The Wyoming province
Published:January 01, 1993
R. S. Houston, E. A. Erslev, C. D. Frost, K. E. Karlstrom, N. J. Page, M. L. Zientek, John C. Reed, Jr., G. L. Snyder, R. G. Worl, Bruce Bryant, M. W. Reynolds, Z. E. Peterman, 1993. "The Wyoming province", Precambrian, John C. Reed, Jr., Marion E. Bickford, R. S. Houston, Paul Karl Link, D. W. Rankin, Paul K. Sims, W. Randall Van Schmus
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The Wyoming province is the region in Wyoming and adjacent states underlain by rocks of Archean age (Plate 2). It is an Archean craton bordered on the east and south by younger Precambrian provinces (Plate 1). Precambrian rocks are only exposed in the cores of the Laramide (Late Cretaceous to Early Tertiary) uplifts, and outcrops constitute less than 10 percent of the area underlain by Archean basement. Between uplifts, basement rocks are covered by thick Phanerozoic strata, so that extrapolations of geology from uplift to uplift are generally tenuous. Reconstructing the Archean history of the Wyoming province is further complicated by deformation associated with the late Mesozoic fold and thrust belt along the western margin. Although the Archean record is fragmentary, the basement uplifts generally afford excellent exposure.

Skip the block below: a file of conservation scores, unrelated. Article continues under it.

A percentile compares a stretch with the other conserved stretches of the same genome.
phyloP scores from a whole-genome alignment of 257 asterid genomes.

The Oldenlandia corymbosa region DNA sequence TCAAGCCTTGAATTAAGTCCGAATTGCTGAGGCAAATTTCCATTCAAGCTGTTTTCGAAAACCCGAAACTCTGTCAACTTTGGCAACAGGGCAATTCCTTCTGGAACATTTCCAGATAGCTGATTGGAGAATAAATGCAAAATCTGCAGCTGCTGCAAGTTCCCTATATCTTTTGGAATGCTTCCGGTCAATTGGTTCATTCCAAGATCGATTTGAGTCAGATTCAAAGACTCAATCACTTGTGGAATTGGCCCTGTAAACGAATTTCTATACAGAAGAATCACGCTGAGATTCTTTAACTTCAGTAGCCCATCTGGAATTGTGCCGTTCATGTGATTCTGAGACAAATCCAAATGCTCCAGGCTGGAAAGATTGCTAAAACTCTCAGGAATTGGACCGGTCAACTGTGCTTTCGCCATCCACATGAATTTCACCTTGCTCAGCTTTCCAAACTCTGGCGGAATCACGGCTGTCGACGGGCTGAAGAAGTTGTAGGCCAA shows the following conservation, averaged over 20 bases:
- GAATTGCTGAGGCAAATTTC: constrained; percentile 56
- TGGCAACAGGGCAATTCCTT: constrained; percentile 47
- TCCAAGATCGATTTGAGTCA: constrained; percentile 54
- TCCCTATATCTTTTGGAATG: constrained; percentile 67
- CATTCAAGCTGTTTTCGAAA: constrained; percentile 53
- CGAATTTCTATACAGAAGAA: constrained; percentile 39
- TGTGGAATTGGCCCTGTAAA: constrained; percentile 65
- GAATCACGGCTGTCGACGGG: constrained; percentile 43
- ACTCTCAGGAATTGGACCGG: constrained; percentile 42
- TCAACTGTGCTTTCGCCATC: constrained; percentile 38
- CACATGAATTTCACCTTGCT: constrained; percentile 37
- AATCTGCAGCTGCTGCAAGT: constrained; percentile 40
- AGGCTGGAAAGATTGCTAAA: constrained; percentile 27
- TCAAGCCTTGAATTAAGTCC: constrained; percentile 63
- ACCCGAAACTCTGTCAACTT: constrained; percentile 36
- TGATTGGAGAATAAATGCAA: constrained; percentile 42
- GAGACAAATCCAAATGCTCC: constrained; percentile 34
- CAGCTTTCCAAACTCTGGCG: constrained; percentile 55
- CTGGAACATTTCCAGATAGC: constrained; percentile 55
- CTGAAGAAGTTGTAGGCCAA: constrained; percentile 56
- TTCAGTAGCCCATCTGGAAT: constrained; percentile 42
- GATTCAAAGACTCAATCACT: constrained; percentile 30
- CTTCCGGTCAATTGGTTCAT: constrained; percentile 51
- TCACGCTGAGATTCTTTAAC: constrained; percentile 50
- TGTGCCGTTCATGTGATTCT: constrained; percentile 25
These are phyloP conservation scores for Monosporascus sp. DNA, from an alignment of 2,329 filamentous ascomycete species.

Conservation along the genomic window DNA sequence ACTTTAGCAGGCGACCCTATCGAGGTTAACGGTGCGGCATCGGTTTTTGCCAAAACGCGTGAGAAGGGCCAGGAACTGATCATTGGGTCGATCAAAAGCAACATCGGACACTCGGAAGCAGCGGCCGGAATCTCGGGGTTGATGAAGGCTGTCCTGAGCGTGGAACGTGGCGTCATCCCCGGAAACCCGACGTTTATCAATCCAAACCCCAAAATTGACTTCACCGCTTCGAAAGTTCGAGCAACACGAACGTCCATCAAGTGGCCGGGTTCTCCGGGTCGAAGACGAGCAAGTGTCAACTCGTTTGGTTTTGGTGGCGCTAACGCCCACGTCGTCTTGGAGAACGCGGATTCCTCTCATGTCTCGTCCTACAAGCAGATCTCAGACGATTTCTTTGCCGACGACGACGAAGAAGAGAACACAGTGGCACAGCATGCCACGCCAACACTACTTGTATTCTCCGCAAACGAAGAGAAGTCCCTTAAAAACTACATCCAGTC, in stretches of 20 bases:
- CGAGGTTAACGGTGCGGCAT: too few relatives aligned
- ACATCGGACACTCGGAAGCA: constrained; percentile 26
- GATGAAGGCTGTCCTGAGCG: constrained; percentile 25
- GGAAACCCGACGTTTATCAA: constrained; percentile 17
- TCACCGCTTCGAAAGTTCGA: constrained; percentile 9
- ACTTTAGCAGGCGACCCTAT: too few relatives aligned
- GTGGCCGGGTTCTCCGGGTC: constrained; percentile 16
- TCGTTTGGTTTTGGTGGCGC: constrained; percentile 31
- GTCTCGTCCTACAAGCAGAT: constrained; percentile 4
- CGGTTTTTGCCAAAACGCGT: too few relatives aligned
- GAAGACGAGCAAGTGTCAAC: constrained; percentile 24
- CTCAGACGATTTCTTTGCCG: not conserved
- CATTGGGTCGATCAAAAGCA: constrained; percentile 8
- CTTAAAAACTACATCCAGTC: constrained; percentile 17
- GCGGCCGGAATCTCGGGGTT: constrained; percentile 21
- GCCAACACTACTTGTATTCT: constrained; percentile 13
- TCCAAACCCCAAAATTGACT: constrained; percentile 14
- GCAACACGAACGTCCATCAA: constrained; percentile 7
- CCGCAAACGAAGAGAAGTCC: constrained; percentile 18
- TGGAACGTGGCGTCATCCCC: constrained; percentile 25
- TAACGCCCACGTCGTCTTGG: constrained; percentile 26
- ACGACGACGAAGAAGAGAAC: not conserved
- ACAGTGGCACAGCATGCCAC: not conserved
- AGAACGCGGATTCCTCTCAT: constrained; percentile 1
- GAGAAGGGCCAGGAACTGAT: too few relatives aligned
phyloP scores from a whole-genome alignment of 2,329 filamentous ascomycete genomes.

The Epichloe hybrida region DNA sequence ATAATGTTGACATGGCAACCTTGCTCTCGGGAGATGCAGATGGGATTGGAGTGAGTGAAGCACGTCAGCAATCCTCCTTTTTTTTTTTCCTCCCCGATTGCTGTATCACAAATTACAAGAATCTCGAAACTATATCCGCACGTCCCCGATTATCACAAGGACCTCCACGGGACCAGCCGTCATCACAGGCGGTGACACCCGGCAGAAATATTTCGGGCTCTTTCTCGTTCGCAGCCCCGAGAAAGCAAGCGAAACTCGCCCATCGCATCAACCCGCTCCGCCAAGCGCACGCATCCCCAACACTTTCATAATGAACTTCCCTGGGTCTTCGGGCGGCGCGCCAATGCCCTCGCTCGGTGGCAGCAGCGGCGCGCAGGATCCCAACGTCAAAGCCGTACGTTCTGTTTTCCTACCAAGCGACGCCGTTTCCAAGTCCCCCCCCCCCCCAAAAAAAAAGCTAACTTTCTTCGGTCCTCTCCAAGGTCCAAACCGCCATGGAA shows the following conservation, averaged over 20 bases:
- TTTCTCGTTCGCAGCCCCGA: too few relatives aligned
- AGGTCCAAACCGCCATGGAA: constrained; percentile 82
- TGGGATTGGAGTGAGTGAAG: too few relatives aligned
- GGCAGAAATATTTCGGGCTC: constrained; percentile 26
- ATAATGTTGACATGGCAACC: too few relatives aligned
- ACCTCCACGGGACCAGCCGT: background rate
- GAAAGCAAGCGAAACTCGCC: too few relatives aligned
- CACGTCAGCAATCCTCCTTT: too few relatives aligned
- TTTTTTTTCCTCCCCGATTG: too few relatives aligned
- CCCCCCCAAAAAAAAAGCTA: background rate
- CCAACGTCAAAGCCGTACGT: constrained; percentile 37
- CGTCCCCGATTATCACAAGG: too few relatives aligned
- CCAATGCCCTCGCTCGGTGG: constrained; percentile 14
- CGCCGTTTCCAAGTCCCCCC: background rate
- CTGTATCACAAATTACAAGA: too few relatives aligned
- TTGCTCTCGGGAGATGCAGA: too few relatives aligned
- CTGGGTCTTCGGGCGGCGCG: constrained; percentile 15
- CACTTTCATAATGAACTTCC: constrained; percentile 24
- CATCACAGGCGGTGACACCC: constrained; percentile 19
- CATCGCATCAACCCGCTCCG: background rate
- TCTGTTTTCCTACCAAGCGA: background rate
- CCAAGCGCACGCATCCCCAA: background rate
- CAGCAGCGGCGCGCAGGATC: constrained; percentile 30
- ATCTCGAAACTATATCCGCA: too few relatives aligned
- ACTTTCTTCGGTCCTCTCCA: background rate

The northern and northwestern margins of the Wyoming province are poorly constrained. Archean rocks are known as far north as the Little Rocky Mountains of Montana (Peterman, 1981). According to King (1976), Archean and Early Proterozoic dates are intermingled at the northwest margin of the province in a wide zone that exhibits a gradational change from Archean dates in central Montana to Early Proterozoic dates to the northwest, reflecting increasing influence of post-Archean thermal events.
The southwestern and southern margins of the Wyoming province are also poorly constrained. Archean rocks have been reported from several ranges in the Cordilleran orogenic belt, such as the Albion and Raft River Ranges (Armstrong and Hills, 1967) and possibly the Ruby Mountains of Nevada (A. W. Snoke, personal communication, 1986).
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This wide-ranging discussion of Precambrian rocks includes contributions from a diverse array of authors actively engaged in investigations of various aspects of U.S. Precambrian geology. Summary discussions by the editors of the five major chapters place these contributions in a logical regional framework. A concluding chapter explores Archean crustal processes from the point of view of lunar and planetary analogies, discusses the significance of Sm crustal provinces, and provides an overview of the development of the southern parts of Laurentia. Accompanying plates include a newly compiled map of the Precambrian rocks of the conterminous U.S., maps showing relationships of the Precambrian geology to magnetic anomalies and to isostatic residual gravity, and a new correlation chart for U.S. Precambrian rocks.